New Delhi is witnessing a flurry of diplomatic activity as foreign ministers and security czars from Germany and Holland are flying in to persuade India to change its stand on the Ukraine crisis and not defy the unprecedented all-round sanctions that the US and its allies have slapped on Russia.
The US and its allies are upset over India’s neutral stand and refusal to condemn Russia’s aggression, though of late New Delhi, has nuanced its stand by referring to the sovereignty and territorial integrity of nation-states. President Joe Biden and the US administration realise that besides the Western nations and American allies like Japan and South Korea, the rest of Asia has watched from the sidelines. Having a big Asian country like India on its side strengthens the view that the entire democratic world is standing together against Russia.
On Thursday, Sergei Lavrov arrived from China, where he was attending a meeting in Afghanistan to brief India on the Ukraine campaign and the peace moves in Turkey. Lavrov will meet foreign minister Subrahmanyam Jaishankar and will also call on Prime Minister Narendra Modi. International attention is focused on Lavrov’s visit to India. The two sides are expected to finalise a deal to procure Russian oil at a lower price possibly a rupee-rouble exchange. However, no details are available at the moment. However, economic relations will be on the table during talks on Friday.
Australia and US have both frowned on India’s decision to receive Lavrov and discuss oil purchases. "Now is the time to stand on the right side of history, and to stand with the United States and dozens of other countries, standing up for freedom, democracy and sovereignty with the Ukrainian people, and not funding and fueling and aiding President Putin’s war," Commerce Secretary Gina Raimondo told reporters in Washington on Wednesday. She called reports of the arrangement “deeply disappointing," while adding that she hadn’t seen details.
Dan Tehan, Australia’s trade minister echoed her American counterpart and said it was important for democracies to work together “to keep the rules-based approach that we’ve had since the second world war."
British foreign secretary Liz Truss held talks Thursday with her Indian counterpart. The aim of her hurried visit, which she is leaving soon after her meeting, is part of a wider diplomatic push following Russia’s illegal invasion of Ukraine last month. Her message is simple. The Russian invasion of Ukraine underlines the "importance of democracies working closer together to deter aggressors, reduce vulnerability to coercion and strengthen global security,’" the British High Commission said in a statement on her visit. She wants to counter Russia’s aggression and reduce global strategic dependence on the country ahead of key NATO and G7 meetings next week.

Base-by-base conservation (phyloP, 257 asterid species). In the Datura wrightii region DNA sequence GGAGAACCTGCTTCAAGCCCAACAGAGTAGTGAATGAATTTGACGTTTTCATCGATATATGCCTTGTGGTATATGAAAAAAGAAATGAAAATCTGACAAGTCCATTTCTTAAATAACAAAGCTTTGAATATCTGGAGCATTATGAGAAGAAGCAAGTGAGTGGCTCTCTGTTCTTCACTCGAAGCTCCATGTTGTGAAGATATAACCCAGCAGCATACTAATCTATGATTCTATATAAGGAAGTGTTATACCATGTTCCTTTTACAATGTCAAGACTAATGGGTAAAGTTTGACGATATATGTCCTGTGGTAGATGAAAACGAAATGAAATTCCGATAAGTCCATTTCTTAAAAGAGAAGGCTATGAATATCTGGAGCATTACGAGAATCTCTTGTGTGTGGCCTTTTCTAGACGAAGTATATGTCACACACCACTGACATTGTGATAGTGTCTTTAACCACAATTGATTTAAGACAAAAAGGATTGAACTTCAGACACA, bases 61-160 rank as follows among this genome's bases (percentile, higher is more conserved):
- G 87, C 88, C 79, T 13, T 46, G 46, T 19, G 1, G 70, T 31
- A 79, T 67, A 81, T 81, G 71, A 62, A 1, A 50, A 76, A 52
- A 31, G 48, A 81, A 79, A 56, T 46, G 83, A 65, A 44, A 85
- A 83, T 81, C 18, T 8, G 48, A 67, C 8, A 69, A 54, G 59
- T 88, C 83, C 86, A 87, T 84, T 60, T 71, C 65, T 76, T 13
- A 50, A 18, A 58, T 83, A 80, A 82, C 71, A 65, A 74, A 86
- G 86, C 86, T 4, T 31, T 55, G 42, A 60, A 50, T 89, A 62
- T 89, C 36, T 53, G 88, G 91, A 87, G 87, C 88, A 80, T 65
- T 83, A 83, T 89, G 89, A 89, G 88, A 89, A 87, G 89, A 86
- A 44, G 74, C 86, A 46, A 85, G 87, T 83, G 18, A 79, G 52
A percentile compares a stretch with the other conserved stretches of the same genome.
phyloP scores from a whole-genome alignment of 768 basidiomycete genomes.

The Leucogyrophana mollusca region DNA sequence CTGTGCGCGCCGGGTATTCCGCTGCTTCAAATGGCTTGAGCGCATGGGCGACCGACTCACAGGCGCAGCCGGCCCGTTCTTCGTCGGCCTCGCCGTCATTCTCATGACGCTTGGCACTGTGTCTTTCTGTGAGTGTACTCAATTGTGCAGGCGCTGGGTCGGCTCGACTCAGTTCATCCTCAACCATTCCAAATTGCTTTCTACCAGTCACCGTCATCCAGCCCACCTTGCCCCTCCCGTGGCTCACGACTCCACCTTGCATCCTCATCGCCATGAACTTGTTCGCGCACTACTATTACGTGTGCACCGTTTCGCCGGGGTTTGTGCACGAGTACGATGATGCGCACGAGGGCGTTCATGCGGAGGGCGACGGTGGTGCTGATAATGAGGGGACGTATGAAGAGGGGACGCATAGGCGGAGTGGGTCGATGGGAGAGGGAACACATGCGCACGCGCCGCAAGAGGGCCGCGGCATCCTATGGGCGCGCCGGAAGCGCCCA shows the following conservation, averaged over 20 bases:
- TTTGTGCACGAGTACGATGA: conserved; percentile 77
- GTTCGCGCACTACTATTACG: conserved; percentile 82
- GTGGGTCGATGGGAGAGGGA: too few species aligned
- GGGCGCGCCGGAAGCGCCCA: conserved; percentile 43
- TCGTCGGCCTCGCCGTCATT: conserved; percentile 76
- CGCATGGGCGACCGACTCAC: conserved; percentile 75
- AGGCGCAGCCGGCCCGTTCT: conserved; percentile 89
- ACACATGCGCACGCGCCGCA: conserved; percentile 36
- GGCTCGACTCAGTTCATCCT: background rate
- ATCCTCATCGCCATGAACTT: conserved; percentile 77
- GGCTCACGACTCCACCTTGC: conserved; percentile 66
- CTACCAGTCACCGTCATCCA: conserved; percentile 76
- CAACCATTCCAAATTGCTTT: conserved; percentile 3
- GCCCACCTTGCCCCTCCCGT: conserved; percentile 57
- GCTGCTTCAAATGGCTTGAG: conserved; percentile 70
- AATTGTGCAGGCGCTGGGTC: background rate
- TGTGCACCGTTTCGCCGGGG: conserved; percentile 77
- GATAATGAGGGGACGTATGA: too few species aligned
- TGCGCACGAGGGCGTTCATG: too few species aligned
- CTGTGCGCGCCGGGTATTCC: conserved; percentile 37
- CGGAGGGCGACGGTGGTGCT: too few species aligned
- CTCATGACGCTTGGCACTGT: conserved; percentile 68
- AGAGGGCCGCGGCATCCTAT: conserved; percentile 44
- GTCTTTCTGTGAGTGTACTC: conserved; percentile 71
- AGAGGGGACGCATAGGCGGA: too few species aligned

Answering a reporter’s question during an appearance with Liz Truss, Jaishankar pointed out that not India but Europe bought the bulk of oil and gas from Russia, so blaming India was unfair. He went on to say that India bought most of its oil from the Gulf states, but was always on the lookout for cheap energy. India is unlikely to be dissuaded from buying Russian oil either through coercion or sweet talk and promises from other countries as New Delhi believes that its primary responsibility is to the Indian public hard-hit by the steep hike in international oil prices.
The US is trying its best to stop the deal. It had sent several high-level visitors to India in the last few days. Under Secretary of State for Political Affairs, Victoria Nuland was in Delhi, followed by Deputy National Security Advisor for International Economics Daleep Singh. US Secretary of State Antony Blinken spoke to Jaishankar over the phone on Wednesday ahead of Lavrov’s visit.
Daleep Singh told Indian reporters that the US does not want to see "rapid acceleration" of Russian oil and other commodities that are under global sanctions. He also warned of consequences for countries that tried to break the embargo.